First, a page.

• Bear safety equipment including bear spray cannisters and food-hanging gear
  • Emergency equipment including a company-issued first-aid kit and satellite phone
  • Entrance fee to Yellowstone National Park (each guest must pay for their own fishing license)
  • Small library of fishing books & journals
  • Lifetime discount of 10% off any Wildland Llamas or Wildland Trekking hiking trip after your first one!

What's Not Included

  • Clothes, raingear, and footwear
  • Optional second Rod and Reel
  • Waders (no felt bottom waders or boots allowed in Yellowstone National Park)
  • Sunscreen, toiletries and personal items
  • Water bottles and a headlamp or flashlight
  • Yellowstone Fishing license
  • Alcohol
  • Personal gear such as river sandals, polarized sun glasses...etc.
  • Guide gratuity
See the Packing List page for more information.


Meals: What To Expect

All of our hiking and backpacking tours include a diversity of tasty meals packed full of critical carbohydrates, proteins and fats. We carry foods that travel well in the backcountry – rice, pastas, lentils, beans, couscous, packaged meats, nuts, breads, oatmeal, granola, and more.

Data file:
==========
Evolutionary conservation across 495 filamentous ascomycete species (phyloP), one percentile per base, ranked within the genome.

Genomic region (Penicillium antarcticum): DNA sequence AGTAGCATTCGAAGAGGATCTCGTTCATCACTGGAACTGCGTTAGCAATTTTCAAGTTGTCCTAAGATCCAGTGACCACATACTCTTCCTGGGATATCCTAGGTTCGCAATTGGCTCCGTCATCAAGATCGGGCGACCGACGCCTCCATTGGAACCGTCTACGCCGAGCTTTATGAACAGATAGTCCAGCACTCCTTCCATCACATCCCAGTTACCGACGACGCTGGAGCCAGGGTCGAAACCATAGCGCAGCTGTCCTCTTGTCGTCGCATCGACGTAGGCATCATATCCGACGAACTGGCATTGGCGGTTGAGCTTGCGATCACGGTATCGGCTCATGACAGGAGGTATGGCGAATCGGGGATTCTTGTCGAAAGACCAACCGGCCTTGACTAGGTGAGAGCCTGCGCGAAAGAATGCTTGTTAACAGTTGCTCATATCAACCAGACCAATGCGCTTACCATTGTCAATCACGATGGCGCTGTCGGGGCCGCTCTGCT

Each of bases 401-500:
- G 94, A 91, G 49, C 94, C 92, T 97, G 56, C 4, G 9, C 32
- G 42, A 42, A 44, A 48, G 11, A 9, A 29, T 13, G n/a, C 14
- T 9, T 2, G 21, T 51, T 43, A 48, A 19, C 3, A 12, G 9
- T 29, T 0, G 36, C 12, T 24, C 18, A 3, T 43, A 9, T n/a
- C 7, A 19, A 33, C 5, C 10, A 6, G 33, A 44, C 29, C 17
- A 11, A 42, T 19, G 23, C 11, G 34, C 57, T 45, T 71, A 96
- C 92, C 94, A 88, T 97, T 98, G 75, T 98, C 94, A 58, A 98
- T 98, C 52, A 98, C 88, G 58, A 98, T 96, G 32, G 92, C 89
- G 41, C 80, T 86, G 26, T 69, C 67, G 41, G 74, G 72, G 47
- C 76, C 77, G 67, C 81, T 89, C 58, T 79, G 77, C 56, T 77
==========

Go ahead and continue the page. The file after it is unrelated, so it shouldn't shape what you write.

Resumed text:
For optimal taste and energy, we supplement all our meals with spices, herbs, oils, cheeses, butter, sugar, and fruits and vegetables (fresh and dried). In addition, we provide you with with an assortment of trail mix, snacks, and dried fruits to eat at your own discretion.

We regularly accommodate vegan, vegetarian, kosher and non-gluten diets and will make adjustments for food allergies. These and other special dietary requests may require an additional fee.


Gear We Provide

We provide all group gear which includes the following:
  • Deuter or Osprey backpacks
  • Sierra Designs or Mountain Hardware tents
  • Sierra Designs sleeping bags
  • Thermarest or Big Agnes sleeping pads
  • Leki trekking poles
  • Mountain Safety Research cooking stoves
  • Mountain Safety Research cookware
  • Bear spray cannisters and food-hanging gear
  • Company-issued first-aid kit
  • Satellite phone


What Gear To Bring

We ask that you supply a couple of gear items on your hiking tour. These items are two 1-liter waterbottles per person, either a headlamp or flashlight per person, and a lightweight waterproof stuff sac for your clothes and belongings. Basic items like sunscreen, bug repellent (where and when applicable), lip balm, and toiletries are also important. All of these items are available online at Wildland Trekking Outfitters.


What Clothes to Bring

Please refer to the trip packet for a recommended clothing list (we email you a detailed trip packet when you inquire and when you register). All trips require a sturdy pair of hiking shoes or hiking boots (reliable brands include Montrail, Lowa, Merrell, Vasque, and Salomon), rain gear, and non-cotton clothing layers. A minimum of three pairs of wool or synthetic hiking socks are also required. All of these items are available online at Wildland Trekking Outfitters.